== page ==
Revenue growth was non-existent in 2010, coming in at just 0.47%. Top-line growth is expected to accelerate to 5.99% in 2011 and to accelerate to 11.05% in 2012. Still, that makes Construction a big margin expansion story as net margins are expected to climb from 2.69% in 2010 to 3.15% in 2011, and to 4.20% in 2012. That still puts them far below the S&P 500 as a whole, but the percentage increase is by far the largest.
The estimate revisions picture does not look very good, either. For FY1, the revisions ratio is 0.34, or almost three cuts for every increase. It's only a little bit better for FY2, at 0.42. In both cases this respresents the weakest of any sector, and by a pretty good margin.
In short this sector looks like a turnaround story that is not turning. Along with the high growth comes some very lofty P/Es with the sector selling for 36.7x 2010 earnings but falling to 29.6x based on 2011 earnings. And dropping to a more normal-looking 20.0x if the current expectations for 2012 are realized. Given the awful revisions ratio, that is a very big "if."
In fairness, the sector probably looks a lot cheaper on a book value basis than it does on an earnings basis at this point. With housing prices heading down again, I would avoid this sector entirely. The stocks in it are volatile, so you would need a pretty high risk tolerance to short it, but if you are the adventuresome type, go for it. For most people, just avoiding it like the plague should be sufficient.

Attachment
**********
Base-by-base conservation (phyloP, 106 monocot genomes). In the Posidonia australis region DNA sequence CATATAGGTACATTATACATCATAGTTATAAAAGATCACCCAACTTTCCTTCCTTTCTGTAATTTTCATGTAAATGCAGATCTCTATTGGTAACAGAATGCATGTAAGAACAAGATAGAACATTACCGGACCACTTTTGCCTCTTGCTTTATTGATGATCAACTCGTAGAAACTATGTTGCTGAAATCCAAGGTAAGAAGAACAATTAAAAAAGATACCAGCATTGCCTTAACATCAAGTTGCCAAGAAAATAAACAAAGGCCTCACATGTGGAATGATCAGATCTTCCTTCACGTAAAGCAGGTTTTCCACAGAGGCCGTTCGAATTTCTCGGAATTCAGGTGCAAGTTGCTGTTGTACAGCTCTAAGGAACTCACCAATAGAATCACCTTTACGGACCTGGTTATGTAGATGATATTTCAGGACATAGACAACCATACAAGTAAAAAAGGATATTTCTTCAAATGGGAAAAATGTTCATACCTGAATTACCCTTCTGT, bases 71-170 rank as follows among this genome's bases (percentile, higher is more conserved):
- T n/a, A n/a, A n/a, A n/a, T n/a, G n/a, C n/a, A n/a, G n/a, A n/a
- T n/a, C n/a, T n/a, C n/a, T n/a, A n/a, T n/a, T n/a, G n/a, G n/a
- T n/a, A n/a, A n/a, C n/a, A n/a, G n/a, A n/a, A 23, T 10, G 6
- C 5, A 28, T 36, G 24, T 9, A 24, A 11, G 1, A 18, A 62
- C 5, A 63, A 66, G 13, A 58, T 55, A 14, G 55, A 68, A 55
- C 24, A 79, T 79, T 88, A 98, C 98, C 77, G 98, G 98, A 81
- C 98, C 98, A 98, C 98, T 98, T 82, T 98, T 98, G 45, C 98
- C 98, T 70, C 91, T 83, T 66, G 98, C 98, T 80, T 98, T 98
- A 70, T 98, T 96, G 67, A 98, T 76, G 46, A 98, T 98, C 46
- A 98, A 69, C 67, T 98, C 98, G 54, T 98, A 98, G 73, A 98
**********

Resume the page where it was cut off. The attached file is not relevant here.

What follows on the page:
It is a very small sector expected to account for just 0.27% of total earnings in 2011, up from 0.25% in 2010, and growing to 0.35% in 2012. The market cap (i.e. index weight) is well above that at 0.58%. Still, unless you are an index fund, avoiding this sector will not put you at major risk of underperforming the overall index.
There will be a time for those with a strong contrarian streak to own this sector, I just don't think the time is now. Wait until the sector starts to be among the leaders in terms of estimate revisions, then pounce on it. You might not get the low tick, but there should be plenty of room to ride it when this sector does finally get its act together.
iShares US Home Construction ETF: (NYSE: ITB).